Over the weekend, I heard an older man sharing with a group of people two pieces of good news. The first was that his daughter had recently published a book on the need for civility in our society. He spoke at length about her inspiration for the book and shared some details about an upcoming book signing event that she would be holding in town. He was obviously quite proud of her accomplishment. Then, as though the second piece of good news had almost slipped his mind, he added:
“Oh. And I’m going to turn 97 years old this week.”
I was floored by his sharpness of mind and his obvious good spirits at such an advanced age–especially in comparison, since my own father-in-law, almost twenty years younger, is struggling so much in his recovery from a devastating stroke back in November.
When I had the chance, I came up to the man and shook his hand, wishing him a happy birthday. And I was floored again.
The entire time we spoke, he held my hand–and more impressively, he held my gaze. The look in his eyes as I spoke to him, and the look on his face as a whole, conveyed such a complete sense of attention to my every word, as though I were offering him the most wonderful of birthday gifts just in speaking with him for a few moments.
He was fully engaged in every word I said.
Thinking back on that experience today, and thinking about what it means to live deliberately, I decided to focus on how I interact with people throughout the day–making a conscious effort to hold eye contact, to listen attentively, and to respond with interest and concern to the person in front of me.
And to do just that and nothing else–too often I am guilty of “multitasking” while someone is talking to me, be that in my office or in my kitchen. For today, I would practice focused, engaged conversation.
What was interesting about this experiment was what a noticeable difference it made in the very first conversation I had at work. I ran into a colleague in the break room as we were both filling coffee pots with water. We exchanged a few passing words, which is certainly not unusual for the two of us, but what was different is that within moments, he was telling me about his plans to retire, perhaps at the end of this year. I learned far more about about this man in five minutes this morning than I have learned about him in seven years working in the same building on the same floor.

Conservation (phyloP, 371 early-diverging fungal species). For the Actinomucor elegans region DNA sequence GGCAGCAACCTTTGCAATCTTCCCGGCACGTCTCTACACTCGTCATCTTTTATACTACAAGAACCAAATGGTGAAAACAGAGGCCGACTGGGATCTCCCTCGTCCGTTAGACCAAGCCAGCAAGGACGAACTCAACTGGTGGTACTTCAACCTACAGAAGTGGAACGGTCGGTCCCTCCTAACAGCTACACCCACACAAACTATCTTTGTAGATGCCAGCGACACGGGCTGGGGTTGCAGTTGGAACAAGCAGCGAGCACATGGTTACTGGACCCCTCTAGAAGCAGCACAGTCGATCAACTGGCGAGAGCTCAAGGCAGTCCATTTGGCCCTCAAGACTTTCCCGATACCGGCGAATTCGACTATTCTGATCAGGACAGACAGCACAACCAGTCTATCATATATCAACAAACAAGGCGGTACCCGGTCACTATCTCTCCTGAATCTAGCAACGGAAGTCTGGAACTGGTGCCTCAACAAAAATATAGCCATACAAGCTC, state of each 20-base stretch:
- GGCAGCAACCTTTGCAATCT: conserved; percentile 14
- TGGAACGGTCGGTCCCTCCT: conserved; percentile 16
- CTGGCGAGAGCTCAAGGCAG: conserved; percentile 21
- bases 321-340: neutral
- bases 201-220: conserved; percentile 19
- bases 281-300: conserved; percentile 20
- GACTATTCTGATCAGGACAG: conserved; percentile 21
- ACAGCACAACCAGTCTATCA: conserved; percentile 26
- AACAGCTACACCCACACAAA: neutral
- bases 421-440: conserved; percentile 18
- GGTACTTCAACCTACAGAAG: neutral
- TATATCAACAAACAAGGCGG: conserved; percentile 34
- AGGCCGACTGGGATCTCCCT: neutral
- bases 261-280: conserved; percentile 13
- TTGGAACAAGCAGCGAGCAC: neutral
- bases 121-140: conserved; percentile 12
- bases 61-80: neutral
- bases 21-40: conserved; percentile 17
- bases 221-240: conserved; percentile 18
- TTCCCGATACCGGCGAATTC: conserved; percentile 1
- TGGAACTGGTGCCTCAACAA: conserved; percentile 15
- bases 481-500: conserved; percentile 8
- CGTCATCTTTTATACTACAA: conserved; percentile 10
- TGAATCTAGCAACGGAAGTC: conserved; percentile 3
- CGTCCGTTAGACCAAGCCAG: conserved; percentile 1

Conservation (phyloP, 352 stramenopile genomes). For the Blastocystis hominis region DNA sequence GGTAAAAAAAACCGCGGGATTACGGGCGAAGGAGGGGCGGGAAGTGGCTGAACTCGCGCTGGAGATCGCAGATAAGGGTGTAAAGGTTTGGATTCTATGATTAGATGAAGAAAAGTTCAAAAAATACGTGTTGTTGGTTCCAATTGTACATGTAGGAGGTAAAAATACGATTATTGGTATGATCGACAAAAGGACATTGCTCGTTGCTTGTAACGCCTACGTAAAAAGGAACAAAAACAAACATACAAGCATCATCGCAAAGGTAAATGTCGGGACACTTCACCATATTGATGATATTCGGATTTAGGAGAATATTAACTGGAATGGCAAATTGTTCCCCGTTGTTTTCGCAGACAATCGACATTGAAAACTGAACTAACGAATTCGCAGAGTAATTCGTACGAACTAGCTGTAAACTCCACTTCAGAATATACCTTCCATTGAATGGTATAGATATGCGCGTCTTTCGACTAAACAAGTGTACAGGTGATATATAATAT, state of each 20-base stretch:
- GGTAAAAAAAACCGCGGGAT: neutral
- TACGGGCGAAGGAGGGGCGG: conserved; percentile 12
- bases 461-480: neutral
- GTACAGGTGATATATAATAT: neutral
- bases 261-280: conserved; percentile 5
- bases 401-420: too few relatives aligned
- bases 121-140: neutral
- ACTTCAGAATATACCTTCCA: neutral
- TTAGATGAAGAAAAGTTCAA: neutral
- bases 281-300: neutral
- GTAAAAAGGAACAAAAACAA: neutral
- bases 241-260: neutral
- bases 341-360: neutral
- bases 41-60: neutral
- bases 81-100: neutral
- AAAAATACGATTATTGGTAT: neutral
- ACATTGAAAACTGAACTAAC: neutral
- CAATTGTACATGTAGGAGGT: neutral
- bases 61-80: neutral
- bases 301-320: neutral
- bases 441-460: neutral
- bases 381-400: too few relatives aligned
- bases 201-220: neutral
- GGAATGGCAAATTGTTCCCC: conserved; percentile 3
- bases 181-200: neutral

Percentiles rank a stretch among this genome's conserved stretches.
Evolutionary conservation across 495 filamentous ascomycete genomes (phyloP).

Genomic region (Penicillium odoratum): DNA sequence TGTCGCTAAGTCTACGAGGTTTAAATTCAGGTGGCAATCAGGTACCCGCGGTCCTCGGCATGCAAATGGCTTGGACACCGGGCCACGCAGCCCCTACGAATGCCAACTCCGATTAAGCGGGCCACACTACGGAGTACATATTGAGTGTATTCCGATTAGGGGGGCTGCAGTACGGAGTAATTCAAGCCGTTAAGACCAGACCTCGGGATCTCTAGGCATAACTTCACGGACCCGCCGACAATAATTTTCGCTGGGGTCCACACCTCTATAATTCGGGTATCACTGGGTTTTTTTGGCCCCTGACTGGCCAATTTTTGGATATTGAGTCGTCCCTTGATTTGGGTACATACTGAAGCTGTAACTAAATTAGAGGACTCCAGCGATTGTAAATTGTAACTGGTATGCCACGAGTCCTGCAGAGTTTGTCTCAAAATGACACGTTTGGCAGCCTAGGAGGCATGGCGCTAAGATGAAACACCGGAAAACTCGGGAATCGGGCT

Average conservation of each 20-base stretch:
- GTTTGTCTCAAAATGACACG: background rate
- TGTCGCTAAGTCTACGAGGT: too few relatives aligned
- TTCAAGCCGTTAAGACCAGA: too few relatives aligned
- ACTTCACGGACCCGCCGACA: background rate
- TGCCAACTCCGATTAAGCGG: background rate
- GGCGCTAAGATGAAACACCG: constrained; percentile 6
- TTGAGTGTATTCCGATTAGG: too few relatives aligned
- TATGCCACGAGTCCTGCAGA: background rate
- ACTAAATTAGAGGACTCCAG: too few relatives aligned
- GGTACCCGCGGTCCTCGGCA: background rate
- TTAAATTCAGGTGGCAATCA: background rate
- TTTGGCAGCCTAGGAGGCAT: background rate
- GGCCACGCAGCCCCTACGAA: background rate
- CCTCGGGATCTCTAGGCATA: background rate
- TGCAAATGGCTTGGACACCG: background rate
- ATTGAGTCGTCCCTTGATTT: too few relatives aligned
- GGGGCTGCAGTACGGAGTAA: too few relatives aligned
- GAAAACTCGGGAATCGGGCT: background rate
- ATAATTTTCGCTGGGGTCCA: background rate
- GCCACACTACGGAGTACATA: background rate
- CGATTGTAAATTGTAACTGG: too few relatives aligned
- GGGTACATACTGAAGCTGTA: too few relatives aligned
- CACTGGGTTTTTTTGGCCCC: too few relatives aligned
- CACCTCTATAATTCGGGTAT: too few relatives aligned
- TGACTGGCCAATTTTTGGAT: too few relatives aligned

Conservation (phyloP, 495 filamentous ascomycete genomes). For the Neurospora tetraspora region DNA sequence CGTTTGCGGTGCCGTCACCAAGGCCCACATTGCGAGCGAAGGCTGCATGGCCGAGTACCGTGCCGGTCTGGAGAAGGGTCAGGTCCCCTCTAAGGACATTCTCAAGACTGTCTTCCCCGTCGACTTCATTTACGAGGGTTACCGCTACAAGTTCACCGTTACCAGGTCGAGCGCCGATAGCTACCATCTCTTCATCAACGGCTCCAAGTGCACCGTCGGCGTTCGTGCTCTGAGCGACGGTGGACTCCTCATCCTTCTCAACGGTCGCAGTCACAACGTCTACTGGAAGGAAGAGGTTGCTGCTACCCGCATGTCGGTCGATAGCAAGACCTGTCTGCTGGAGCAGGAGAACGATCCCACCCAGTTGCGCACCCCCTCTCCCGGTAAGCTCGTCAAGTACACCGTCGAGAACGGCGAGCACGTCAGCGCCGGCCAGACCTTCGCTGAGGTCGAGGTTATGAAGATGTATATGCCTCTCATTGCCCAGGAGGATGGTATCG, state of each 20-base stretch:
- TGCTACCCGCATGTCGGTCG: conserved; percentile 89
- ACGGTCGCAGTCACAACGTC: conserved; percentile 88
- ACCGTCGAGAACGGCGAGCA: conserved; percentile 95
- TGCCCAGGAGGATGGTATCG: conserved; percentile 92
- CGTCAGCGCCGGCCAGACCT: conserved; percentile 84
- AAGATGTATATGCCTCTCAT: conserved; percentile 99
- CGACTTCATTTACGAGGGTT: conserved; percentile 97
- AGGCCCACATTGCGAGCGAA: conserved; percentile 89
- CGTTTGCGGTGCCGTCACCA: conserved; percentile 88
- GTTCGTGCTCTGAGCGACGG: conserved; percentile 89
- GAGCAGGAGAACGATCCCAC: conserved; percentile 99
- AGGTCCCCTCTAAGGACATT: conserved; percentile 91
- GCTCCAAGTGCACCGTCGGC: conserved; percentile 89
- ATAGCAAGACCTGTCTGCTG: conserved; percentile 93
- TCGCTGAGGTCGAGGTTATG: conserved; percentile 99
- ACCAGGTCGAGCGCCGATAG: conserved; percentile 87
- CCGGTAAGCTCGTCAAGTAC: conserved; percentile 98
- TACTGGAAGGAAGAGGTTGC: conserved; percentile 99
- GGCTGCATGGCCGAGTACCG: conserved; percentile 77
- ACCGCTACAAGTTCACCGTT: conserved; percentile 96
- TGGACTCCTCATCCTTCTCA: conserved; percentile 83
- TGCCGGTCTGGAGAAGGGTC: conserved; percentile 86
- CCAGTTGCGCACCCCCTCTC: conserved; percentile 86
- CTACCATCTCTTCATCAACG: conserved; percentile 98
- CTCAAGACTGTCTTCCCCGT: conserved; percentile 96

Not all of my interactions throughout the day were that noteworthy–and to be honest, I found myself several times drifting back into my old habit of half-listening. But each time I brought myself back to a more engaged interaction, I could feel a shift–nothing radical, but something would shift in what I was hearing, what I was feeling, and unless I am completely mistaken, how others were interacting with me.
It’s close to dinner time, and I have a pot of soup on the stove. In an hour or so, I will be sitting around the table with my family, sharing a meal. Let’s see how the conversation goes–and how good the food tastes–with a little engaged, deliberate listening.
I read Martin Buber’s _I and Thou_ far too long ago to pull any quotations out of memory, but this post reminds me of that seminal work. What a great self-challenge! I’ll join you in it today.
Thanks for the prompt. I’ve read far more about Buber than I have by Buber (by way of Levinas, mostly). I and Thou is a book I’ve had a hard time getting into, but I’m going to pull it off the shelf and give it a go.
I am happy to report that when I was visiting in Atlanta a week ago, I ran into the same gentleman, who turned 98 last week. He is still as attentive and engaged in conversation as he was last year.